Houses of multiple occupation standards

Management of houses in multiple occupation (HMO)

We aim to ensure that all HMOs in the borough are maintained and managed in a proper manner so that tenants are able to live in safe conditions.  

In general every manager should ensure that the house is properly managed, and that:

  • the common parts (corridors, staircases, and any shared kitchens and bathrooms) are kept clean and in good repair
  • the heating, cooking, washing and toilet facilities are maintained in good repair and proper working order
  • the gas, water and electricity supplies are maintained in a safe and fully functioning condition
  • all living accommodation is kept in good repair
  • all rooms are in a clean condition at the start of a tenancy
  • any fire alarms and other fire precautions are maintained in full working order
  • the fire escapes are kept free from obstruction
  • the windows are maintained in repair and good order
  • any outbuildings, yards and gardens are kept in a reasonable condition
  • refuse and litter is not allowed to accumulate, and suitable refuse bins are provided and maintained
  • a notice is displayed in the house showing the name, address and phone number of the manager or agent

Standards of repair

The Housing Standards rating system applies to all properties. The hazard categories are:

  • damp and mould growth
  • excess heat
  • excess cold
  • asbestos
  • biocides
  • carbon monoxide
  • lead
  • radiation
  • uncombusted fuel gas
  • volatile organic compounds
  • crowding and space
  • entry by intruders
  • lighting
  • noise
  • domestic hygiene, pest and refuse
  • food safety
  • personal hygiene
  • water supply
  • falls associated with baths
  • falling on level surfaces
  • falling on the stairs
  • falling between levels
  • electrical hazards
  • fire
  • flames and hot surfaces
  • collision and entrapment
  • explosions
  • position and operability amenities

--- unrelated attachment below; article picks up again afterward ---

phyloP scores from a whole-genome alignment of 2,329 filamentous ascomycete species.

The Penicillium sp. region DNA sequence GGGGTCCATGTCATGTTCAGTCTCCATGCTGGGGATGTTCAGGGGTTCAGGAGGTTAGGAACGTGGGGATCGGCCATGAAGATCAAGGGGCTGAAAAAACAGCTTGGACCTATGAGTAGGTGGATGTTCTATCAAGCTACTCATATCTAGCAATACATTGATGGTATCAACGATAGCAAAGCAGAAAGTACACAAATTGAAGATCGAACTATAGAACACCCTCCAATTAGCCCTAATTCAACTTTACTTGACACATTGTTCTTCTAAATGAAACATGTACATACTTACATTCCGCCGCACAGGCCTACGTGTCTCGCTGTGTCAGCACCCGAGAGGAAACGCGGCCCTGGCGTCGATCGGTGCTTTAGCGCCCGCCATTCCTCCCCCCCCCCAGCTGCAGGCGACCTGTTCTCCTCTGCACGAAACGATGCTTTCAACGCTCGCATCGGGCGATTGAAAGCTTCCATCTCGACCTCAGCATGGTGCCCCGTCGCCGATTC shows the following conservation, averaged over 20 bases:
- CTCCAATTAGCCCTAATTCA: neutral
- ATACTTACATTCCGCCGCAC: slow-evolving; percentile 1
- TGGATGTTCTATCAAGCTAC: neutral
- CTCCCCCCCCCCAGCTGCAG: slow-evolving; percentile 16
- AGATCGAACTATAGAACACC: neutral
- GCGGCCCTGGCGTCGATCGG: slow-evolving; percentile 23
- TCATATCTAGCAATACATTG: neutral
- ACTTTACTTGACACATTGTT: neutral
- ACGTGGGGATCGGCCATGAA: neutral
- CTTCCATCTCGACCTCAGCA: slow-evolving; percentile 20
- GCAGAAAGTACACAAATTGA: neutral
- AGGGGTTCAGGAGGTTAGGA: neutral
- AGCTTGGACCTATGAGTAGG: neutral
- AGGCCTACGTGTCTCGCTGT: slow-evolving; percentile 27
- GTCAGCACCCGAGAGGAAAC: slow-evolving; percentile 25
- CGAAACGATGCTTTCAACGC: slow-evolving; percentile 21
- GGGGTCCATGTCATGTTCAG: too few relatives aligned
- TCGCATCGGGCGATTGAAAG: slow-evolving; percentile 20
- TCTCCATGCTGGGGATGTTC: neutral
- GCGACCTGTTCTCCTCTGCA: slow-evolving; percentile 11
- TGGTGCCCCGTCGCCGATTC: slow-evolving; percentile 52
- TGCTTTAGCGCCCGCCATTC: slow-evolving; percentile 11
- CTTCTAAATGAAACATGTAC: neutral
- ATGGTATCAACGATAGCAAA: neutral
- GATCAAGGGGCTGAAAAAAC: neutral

• structural collapse

If we inspect your property and find that there are hazards in your property you will be informed. We have a duty to act on the worst hazards (category 1) and a power to act on all others.

We can:

  • serve an improvement notice requiring remedial works
  • make a prohibition order, which closes the whole or part of a dwelling or restricts the number of permitted occupants
  • take emergency action
  • serve a hazard awareness notice
  • make a demolition order (only for category 1 hazards)
  • declare a clearance area (only for category 1 hazards)

Minimum room sizes

We have adopted minimum room size standards depending on the type of HMO.

Minimum individual room sizes for one or two persons
Use of room One person Two persons
Sleeping area 9m2 or 100 sq ft 14m2 or 150 sq ft
Kitchen area 4.5m2 or 50 sq ft 4.5m2 or 50 sq ft
Minimum shared room sizes for groups
Use of room 1-5 people 6-10 people
Living area 11m2 or 120 sq ft 16.5m2 or 180 sq ft
Kitchen area 7m2 or 75 sq ft 10m2 or 110 sq ft
Kitchen/diner 11.5m2 or 125 sq ft 19.5m2 or 210 sq ft

Rooms are measured from wall to wall adding any additional floor area (e.g. built in cupboards). Then discount any projection into the floor area (chimney breasts, etc.) and any floor area with a ceiling height of less than 150cm.

A person is determined by age, therefore a child under one is discounted as a person, children aged one to 10 are treated as 'half' a person and those 11 or over as one person.

We do not consider single rooms to be suitable for more than two persons.

If a living room is provided we may allow a bedroom which is under the minimum size given above.

Amenity standards